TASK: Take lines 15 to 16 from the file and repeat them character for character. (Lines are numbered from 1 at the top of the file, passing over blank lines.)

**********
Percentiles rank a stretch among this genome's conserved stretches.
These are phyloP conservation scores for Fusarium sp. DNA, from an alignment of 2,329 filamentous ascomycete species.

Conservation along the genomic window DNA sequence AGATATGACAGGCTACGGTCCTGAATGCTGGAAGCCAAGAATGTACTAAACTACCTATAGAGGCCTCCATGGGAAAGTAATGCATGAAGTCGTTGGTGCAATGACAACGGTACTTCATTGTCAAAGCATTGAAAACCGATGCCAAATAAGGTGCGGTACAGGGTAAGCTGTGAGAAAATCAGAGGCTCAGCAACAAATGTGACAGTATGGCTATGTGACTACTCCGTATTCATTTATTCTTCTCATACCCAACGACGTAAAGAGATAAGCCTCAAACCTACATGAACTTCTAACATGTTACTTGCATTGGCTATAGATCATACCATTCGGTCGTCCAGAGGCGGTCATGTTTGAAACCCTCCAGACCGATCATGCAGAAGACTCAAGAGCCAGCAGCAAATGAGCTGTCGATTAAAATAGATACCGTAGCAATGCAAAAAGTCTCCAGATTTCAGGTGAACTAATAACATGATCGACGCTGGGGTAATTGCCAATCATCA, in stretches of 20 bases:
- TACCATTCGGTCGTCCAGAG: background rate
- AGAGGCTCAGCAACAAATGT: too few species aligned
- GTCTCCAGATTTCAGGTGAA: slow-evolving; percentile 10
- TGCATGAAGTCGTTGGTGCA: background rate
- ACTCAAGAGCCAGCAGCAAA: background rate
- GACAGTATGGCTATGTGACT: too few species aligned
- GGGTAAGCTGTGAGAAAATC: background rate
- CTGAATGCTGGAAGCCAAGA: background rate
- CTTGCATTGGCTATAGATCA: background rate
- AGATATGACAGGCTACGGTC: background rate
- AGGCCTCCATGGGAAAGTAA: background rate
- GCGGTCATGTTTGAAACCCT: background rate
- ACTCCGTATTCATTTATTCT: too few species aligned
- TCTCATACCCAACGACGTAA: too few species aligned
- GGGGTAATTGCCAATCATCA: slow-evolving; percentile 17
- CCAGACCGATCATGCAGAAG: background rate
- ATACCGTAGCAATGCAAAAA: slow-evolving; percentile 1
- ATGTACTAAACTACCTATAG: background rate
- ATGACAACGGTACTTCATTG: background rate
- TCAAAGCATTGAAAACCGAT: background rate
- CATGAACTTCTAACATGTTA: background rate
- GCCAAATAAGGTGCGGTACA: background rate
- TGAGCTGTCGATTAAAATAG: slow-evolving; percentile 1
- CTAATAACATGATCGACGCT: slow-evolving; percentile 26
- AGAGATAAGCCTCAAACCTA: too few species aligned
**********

- GCGGTCATGTTTGAAACCCT: background rate
- ACTCCGTATTCATTTATTCT: too few species aligned